The Christmas Star

22 12 2013

It’s Advent, the season in which many people all over the world celebrate Christmas. Even those who aren’t Christian can’t ignore the season completely because it’s so popular. Indeed, many non-Christians participate anyway because the holiday has become so famous as well as festive. (Consider the observance of Christmas in Japan, for example.) 

A hallmark of Christmas is the giving of gifts, and that’s not just an inheritance from the legends of Saint Nicholas of Myra, who was later morphed into the fantasy figure Santa Claus. Much earlier, the Magi brought gifts of gold, frankincense, and myrrh to the infant Jesus on that first Christmas. 

First Christmas? Wait a minute. Didn’t the Church two or three centuries after the birth, ministry, death, resurrection, and ascension of Jesus establish a holy day called Christ’s Mass on December 25th in order to preempt, if not redeem, celebrations either of the Roman bruma (the southern solstice) or the Roman solar holiday Dies Natalis Solis Invicti? The history of the Christian holiday is a fascinating study. Still more fascinating, however, is the prospect that the Magi may truly have visited Joseph, Mary, and Jesus in Bethlehem on the day we now designate (using the Roman name, not the Jewish) December 25th.

To read more about it, go to www.bethlehemstar.net. There, you can consider the 21st-century historical and astronomical research conducted by F.A. Larson in solving the riddle posed by the Biblical account: 

Matthew 2:1-11, taken from the American Standard Version (ASV).

1  Now when Jesus was born in Bethlehem of Judaea in the days of Herod the king, behold, Wise-men from the east came to Jerusalem, saying,Where is he that is born King of the Jews? for we saw his star in the east, and are come to worship him.And when Herod the king heard it, he was troubled, and all Jerusalem with him.And gathering together all the chief priests and scribes of the people, he inquired of them where the Christ should be born.And they said unto him, In Bethlehem of Judaea: for thus it is written through the prophet,And thou Bethlehem, land of Judah, Art in no wise least among the princes of Judah: For out of thee shall come forth a governor, Who shall be shepherd of my people Israel.Then Herod privily called the Wise-men, and learned of them exactly what time the star appeared.And he sent them to Bethlehem, and said, Go and search out exactly concerning the young child; and when ye have found him, bring me word, that I also may come and worship him.And they, having heard the king, went their way; and lo, the star, which they saw in the east, went before them, till it came and stood over where the young child was.10 And when they saw the star, they rejoiced with exceeding great joy.11 And they came into the house and saw the young child with Mary his mother; and they fell down and worshipped him; and opening their treasures they offered unto him gifts, gold and frankincense and myrrh.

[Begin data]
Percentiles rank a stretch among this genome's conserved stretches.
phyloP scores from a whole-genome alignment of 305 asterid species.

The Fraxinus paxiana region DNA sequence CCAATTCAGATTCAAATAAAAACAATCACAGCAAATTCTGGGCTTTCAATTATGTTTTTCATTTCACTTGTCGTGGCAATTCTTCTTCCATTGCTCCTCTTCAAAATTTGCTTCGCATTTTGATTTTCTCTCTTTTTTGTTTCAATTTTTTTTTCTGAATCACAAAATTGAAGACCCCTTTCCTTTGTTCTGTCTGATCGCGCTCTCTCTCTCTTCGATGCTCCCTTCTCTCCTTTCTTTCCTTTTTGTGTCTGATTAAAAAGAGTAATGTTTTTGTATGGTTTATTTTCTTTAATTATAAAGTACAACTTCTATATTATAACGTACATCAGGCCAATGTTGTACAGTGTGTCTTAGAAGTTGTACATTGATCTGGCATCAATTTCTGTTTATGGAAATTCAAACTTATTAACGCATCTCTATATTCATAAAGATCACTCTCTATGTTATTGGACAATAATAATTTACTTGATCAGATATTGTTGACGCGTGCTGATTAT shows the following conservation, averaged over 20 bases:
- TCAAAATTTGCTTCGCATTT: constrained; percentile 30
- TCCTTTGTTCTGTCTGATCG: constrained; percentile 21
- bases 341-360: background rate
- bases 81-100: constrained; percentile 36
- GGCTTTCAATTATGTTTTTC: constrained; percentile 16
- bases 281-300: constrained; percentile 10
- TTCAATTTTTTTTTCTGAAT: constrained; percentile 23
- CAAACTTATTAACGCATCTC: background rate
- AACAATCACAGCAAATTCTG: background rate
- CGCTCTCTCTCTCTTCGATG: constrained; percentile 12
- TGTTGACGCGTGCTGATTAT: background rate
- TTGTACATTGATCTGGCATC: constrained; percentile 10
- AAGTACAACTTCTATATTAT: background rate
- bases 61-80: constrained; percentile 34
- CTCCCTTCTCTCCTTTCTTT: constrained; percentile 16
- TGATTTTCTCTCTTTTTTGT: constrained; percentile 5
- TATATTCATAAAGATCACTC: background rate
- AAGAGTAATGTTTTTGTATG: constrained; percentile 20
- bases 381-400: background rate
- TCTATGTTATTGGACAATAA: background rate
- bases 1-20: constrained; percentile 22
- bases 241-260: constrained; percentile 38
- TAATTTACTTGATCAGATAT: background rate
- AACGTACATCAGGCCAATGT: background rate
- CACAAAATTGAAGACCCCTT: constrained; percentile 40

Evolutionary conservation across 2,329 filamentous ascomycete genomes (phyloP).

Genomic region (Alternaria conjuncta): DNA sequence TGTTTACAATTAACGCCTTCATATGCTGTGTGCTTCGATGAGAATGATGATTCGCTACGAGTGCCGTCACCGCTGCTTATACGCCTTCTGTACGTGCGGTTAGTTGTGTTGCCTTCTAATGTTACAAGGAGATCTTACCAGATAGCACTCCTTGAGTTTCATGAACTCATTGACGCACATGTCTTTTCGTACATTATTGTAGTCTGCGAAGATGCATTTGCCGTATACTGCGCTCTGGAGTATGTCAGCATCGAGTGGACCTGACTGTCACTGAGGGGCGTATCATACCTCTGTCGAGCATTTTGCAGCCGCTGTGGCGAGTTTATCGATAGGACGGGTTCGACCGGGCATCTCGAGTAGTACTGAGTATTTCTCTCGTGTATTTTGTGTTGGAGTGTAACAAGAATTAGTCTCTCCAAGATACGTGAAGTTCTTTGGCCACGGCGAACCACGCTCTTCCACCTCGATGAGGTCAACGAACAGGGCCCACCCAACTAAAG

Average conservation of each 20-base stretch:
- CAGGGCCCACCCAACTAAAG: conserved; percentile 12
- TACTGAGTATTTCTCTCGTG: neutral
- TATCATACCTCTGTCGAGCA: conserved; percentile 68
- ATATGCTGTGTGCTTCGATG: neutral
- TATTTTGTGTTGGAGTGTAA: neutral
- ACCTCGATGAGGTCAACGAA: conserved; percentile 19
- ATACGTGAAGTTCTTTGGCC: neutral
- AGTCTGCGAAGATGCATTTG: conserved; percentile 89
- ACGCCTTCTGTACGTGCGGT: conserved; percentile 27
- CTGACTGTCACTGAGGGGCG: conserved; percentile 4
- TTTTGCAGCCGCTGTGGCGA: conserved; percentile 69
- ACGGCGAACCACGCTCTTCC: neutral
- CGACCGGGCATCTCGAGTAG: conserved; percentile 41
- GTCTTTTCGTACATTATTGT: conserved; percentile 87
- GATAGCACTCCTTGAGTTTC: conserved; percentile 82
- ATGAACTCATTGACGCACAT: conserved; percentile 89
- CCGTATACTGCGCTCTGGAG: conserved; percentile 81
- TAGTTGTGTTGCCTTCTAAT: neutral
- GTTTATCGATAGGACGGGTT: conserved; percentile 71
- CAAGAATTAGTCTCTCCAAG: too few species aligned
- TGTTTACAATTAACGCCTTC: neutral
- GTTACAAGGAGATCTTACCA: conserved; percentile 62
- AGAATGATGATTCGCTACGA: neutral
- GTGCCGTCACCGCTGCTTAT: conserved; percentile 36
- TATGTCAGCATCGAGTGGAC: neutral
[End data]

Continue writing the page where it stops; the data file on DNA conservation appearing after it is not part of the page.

Larson has employed Kepler’s three laws of planetary motion to look back, with the aid of modern computers, and identify what astrophysical phenomena fulfilled all nine of the details of the star presented in the Biblical account. His charts reveal the triple conjunction (think Trinity) of Jupiter, the planet of kings, with Regulus, the star of kings, in the constellation Leo the Lion (think Lion of the Tribe of Judah) between September of 3 BC and June of 2 BC. His charts reveal the constellation Virgo rising in the sun with the moon at her feet that same June. His charts reveal Jupiter coming to a full retrograde stop in the sky south of Jerusalem and, as it were, over Bethlehem on December 25, 2 BC. Larson explains the meaning and significance of all this in non-technical language.

The deduction?

  1. Jesus may have been conceived in the early autumn of 3 BC. (Could it be this occurred on the Feast of Tabernacles? Consider 2 Corinthians 5:1-3 with Revelation 21:3 and John 2:19.)
  2. Jesus may have been born in the late spring or early summer of 2 BC.  (Could it be this occurred on Pentecost, the Feast of First Fruits? Consider Revelation 1:5, 1 Corinthians 15:19-24, and James 1:18.)  
  3. Jesus may have been visited by the Magi in the early winter of 2 BC (what became Christmas).

Larson provides plenty of details, to include a refutation of the commonly-reported year of Herod’s death in 4 BC. Larson gives evidence that Herod died in 1 BC.

This Advent season, try following the star yourself and see where it leads!    IMG_0791

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3 responses

22 12 2013
Heidi Viars

Thanks so much for this educational and thought-provoking post~ wishing you a wonderful Christmas, friend!

22 12 2013
D. Raymond-Wryhte

You’re welcome! Merry Christmas.

22 12 2013
Morgan

Wonderfully Beautiful. Happy Christmas with Many Blessings and Peace~

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